Article 98 of the Constitution stipulates that the Constitution is "the supreme law of the nation," and that no law contrary to the Constitution "shall have legal force or validity." The prime minister and other top government officials should know this. However, Yosuke Isozaki, an adviser to the prime minister who played a leading role in developing the legislation, stated that "legal stability is irrelevant."

This remark by Isozaki apparently reflects the true intentions of the Abe government. It is no exaggeration to say the administration went beyond the bounds of its authority as the executive branch and distorted the Constitution. Ruling coalition legislators went along with the move without raising questions. Komeito, the LDP's junior ruling coalition partner, also bears serious responsibility as it helped quickly enact the legislation while being aware that some of the party's supporters were opposing the bills.


Article 99 of the Constitution states that the Emperor or the Regent as well as Cabinet ministers, Diet members, judges and all other public servants "have the obligation to respect and uphold the Constitution." It is the basic principle of constitutionalism that the Constitution is not something that binds members of the public but something that restrains those in power and prevents them from abusing their power.

However, a draft of a new Constitution that the LDP worked out in 2012 states that the people should be aware that their freedom and rights are accompanied by duties and responsibilities and must not run counter to public good and public order.

The LDP's tendency to place priority on the state over individuals' rights has been growing since Prime Minister Abe returned to power in late 2012. The enactment of the Act on the Protection of Specially Designated Secrets in 2013 and the security legislation is part of this tendency.

Diet deliberations on the security bills failed to clarify the criteria for cases in which Japan can deploy Self-Defense Forces (SDF) troops overseas under the legislation.

In other words, such decisions are left largely to the discretion of the executive branch of the government.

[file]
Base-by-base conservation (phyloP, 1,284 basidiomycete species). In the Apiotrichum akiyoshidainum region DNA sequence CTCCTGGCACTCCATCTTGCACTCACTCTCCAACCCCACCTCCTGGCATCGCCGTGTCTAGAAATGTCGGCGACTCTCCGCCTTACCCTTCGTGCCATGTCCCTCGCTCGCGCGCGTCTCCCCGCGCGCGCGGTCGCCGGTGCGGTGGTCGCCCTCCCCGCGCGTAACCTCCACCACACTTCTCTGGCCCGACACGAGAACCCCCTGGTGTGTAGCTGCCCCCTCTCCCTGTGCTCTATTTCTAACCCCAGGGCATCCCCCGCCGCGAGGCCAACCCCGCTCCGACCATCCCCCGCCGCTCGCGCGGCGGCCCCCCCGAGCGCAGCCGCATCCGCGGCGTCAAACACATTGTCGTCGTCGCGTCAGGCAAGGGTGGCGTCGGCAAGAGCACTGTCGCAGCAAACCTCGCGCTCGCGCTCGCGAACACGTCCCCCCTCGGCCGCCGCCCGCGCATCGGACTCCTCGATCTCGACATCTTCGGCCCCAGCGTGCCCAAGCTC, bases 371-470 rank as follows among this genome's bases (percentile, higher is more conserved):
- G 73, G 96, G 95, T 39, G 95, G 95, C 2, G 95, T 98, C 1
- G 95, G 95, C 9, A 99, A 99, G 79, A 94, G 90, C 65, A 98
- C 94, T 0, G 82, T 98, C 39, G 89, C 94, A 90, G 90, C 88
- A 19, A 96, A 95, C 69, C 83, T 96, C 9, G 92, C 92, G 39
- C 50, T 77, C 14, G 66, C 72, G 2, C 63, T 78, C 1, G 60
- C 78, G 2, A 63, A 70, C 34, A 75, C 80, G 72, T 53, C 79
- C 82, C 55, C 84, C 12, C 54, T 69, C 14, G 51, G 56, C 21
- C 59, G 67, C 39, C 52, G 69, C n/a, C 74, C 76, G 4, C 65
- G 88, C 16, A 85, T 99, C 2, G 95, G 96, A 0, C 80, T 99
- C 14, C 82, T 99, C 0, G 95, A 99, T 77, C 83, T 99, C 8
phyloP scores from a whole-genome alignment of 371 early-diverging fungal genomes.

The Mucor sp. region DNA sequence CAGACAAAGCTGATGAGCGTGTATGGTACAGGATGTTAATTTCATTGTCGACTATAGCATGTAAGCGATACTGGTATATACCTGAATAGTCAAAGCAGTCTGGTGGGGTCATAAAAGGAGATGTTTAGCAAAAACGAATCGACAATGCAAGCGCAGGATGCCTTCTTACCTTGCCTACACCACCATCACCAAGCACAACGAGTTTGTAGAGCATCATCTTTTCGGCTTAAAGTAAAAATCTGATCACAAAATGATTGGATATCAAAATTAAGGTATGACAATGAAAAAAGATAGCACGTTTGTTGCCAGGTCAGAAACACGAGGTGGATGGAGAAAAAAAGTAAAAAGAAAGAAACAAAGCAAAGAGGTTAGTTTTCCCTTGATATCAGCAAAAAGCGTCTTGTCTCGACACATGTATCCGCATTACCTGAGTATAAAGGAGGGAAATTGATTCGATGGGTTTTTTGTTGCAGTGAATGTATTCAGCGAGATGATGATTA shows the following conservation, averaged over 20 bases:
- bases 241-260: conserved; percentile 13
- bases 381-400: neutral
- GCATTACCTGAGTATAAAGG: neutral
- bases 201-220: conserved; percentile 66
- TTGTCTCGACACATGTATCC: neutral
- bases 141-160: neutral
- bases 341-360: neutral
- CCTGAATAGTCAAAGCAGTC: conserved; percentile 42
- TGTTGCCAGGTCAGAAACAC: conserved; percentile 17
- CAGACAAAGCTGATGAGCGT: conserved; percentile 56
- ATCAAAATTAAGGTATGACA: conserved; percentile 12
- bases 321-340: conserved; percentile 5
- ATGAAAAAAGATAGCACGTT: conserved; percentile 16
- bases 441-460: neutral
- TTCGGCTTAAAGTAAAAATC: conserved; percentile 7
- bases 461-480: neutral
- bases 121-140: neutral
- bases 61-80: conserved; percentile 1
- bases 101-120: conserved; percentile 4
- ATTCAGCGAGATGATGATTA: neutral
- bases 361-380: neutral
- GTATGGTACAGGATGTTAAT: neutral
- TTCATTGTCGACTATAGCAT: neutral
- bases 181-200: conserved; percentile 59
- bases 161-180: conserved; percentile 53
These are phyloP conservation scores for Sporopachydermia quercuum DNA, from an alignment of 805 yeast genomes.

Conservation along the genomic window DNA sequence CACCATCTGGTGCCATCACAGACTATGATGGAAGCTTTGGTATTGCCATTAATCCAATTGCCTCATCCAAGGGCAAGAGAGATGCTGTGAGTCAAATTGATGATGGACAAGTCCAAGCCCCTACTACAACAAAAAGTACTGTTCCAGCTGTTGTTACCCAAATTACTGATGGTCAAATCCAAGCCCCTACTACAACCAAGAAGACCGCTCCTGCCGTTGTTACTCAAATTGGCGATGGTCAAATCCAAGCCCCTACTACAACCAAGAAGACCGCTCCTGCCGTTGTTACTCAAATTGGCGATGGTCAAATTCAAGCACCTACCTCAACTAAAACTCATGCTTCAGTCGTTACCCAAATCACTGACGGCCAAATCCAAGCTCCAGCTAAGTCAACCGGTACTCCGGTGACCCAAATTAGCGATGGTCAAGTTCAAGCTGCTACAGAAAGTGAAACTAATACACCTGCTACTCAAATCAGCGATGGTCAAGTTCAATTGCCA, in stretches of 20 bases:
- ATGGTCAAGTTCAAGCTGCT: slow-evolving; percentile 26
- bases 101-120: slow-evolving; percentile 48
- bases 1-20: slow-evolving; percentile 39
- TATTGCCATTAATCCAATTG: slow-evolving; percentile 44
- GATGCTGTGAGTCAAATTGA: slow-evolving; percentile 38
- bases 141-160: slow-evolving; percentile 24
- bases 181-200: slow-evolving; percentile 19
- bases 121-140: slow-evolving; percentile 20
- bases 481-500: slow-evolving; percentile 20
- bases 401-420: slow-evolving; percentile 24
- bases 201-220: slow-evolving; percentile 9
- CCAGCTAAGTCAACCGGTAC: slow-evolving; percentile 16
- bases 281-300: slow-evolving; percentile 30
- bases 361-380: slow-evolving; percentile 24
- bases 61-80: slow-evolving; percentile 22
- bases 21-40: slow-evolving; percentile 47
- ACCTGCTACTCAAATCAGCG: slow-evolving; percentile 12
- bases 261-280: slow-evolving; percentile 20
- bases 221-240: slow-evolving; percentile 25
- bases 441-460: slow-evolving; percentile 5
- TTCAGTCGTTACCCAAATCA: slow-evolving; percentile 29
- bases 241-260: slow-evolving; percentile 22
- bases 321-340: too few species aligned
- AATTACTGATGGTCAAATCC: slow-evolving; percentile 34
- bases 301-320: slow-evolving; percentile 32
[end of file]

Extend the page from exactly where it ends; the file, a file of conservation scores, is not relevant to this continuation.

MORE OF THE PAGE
Needless to say, the procedure for gaining approval of overseas deployment of SDF personnel from the Diet is of great importance.

However, serious questions remain as to whether the legislative branch can check whether dispatching SDF personnel overseas is appropriate in each mission, considering the way legislators deliberated the bills.

In 1960, the Diet ratified revisions to the Japan-U.S. Security Treaty while fierce demonstrations against the move were staged outside the Diet building, just like the latest enactment of the security legislation. After then Prime Minister Nobusuke Kishi, Abe's grandfather, stepped down, his successor Hayato Ikeda pledged to double the people's income, shifting the government's emphasis from security to economic growth.

Prime Minister Abe is expected to emphasize that his government will again attach importance to economic policies.

The prime minister and the ruling coalition made haste to enact the security legislation for fear that if deliberations on the bills continued until shortly before the summer 2016 upper house election, it would adversely affect the governing bloc's chance of winning the race.

The coalition apparently wants members of the public to forget the security legislation as soon as possible.

All the more because of this, members of the public must not forget legislators who helped the government recklessly move to enact the legislation by force of numbers.

毎日新聞 2015年09月19日 02時30分


« 社説:安保転換を問う 参院委採決強行 民意に背を向けた政権 | トップページ | 香山リカのココロの万華鏡:「人間の底力」 /東京 »





« 社説:安保転換を問う 参院委採決強行 民意に背を向けた政権 | トップページ | 香山リカのココロの万華鏡:「人間の底力」 /東京 »